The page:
Why you should eat more banana skins.
This is a sponsored post, brought to you by Australian Bananas.
At a time in which minimising food waste is the top of mind for many it seems that there is no better time to talk about the skins of bananas and all the things you can do with them.
Bananas are one of the most popular fruits in Australia with us tucking into upwards of 5 million bananas every single day. If you then consider that this translates into many millions of tonnes of banana peels that we simply throw away when we could actually be eating them, it is a no brainer to utilise the entire banana whenever we can.
And not only are the peels an economical way to boost the bulk of any smoothie, baked good or even curry that you are making you will also boost your nutritional intake significantly when you add banana peels to your favourite banana based recipes.
Specifically you will increase your overall fibre content by at least 10% as a lot of dietary fibre can be found in the skin of the banana. You will get almost 20% more Vitamin B6 and almost 20% more Vitamin C and you will boost both your potassium and magnesium intake.
Now when we are talking about eating the skin of the banana we are not talking about chomping down the bright yellow banana skin along with the banana. Rather cooking the skin to soften it will help to break down some of the cell walls within the skin helping to make the nutrients easily to absorb. Next blending the skin into recipes or smoothies is the most practical way to use them. Here you will increase the volume and nutritional content of recipes with minimal change to taste and texture of the cooking. For example if you make your smoothie with a whole banana chop the ends of the skin, chop into small pieces and simply blend with the rest of the smoothie. For recipes such as muffins or banana bread, cooking the skin first before mixing it into the recipe is an easy way to incorporate them.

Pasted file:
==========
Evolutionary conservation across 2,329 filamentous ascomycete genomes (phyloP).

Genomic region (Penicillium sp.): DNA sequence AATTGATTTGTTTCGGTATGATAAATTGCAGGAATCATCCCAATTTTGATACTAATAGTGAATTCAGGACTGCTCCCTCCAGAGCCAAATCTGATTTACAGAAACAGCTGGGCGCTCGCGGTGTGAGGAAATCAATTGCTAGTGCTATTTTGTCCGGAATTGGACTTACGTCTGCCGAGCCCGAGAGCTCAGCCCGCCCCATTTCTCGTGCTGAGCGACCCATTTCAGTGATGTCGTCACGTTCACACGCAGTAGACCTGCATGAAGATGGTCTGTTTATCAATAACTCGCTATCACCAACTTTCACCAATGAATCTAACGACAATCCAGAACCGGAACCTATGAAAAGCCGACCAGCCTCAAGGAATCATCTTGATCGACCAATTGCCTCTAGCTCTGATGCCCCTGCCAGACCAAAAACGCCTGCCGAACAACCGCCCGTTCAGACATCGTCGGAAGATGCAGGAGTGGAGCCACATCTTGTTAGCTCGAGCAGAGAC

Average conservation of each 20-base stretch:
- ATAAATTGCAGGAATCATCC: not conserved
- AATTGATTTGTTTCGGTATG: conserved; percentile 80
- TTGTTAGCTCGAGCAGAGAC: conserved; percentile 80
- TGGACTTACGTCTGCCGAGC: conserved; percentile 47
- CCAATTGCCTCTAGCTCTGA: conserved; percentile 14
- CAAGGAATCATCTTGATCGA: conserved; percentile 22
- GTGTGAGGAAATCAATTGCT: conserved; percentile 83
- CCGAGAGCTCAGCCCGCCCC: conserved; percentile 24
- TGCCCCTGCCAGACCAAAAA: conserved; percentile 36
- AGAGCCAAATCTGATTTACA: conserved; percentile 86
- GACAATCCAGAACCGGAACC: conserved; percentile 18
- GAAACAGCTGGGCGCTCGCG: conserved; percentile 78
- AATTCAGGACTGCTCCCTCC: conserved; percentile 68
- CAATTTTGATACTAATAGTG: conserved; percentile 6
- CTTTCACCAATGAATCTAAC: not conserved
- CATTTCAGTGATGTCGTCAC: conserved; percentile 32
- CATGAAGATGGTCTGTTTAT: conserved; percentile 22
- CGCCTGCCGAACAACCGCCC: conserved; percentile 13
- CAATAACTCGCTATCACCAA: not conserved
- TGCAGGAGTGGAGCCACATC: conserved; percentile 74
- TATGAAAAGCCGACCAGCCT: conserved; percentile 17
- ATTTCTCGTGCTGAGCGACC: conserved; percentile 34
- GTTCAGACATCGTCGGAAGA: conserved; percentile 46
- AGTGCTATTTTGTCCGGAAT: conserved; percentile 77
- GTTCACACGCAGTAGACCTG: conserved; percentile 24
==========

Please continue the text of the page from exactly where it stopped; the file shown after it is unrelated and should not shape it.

Specifically bananas with bright yellow skins have a higher proportion of antioxidants associated with anti-cancer effects while green skins (less ripe bananas) are particularly rich in the amino acid tryptophan which is associated with good sleep quality. Green banana skins are also rich in resistance starch, the special type of fibre known to benefit gut health. As these skins are much tougher, they are definitely best consumed after boiling to soften the skins.
On top of their positive nutritional benefits banana skins also have several other practical uses in day to day life. Cooking meat on top of them will help to boost the moisture content of any meal while they also make a great vinegar but without a doubt my favourite way to use the skins is within recipes I already make, but can boost the fibre by using the skins.
Give it a go yourself and let me know how you find it.
Recipe: Banana Bread
2 cups self-raising flour
1 teaspoon bicarbonate of soda
2/3 cup caster sugar
1 cup low fat milk
50g butter, melted
2 whole bananas, ends cut off and blended
1 teaspoon pure vanilla essence
1. Mix flour, bicarbonate of soda, sugar in a bowl with mashed banana, vanilla, eggs, milk and butter.
2. Spoon into loaf tin and bake at 180°C for ~50-60 minutes until cooked through.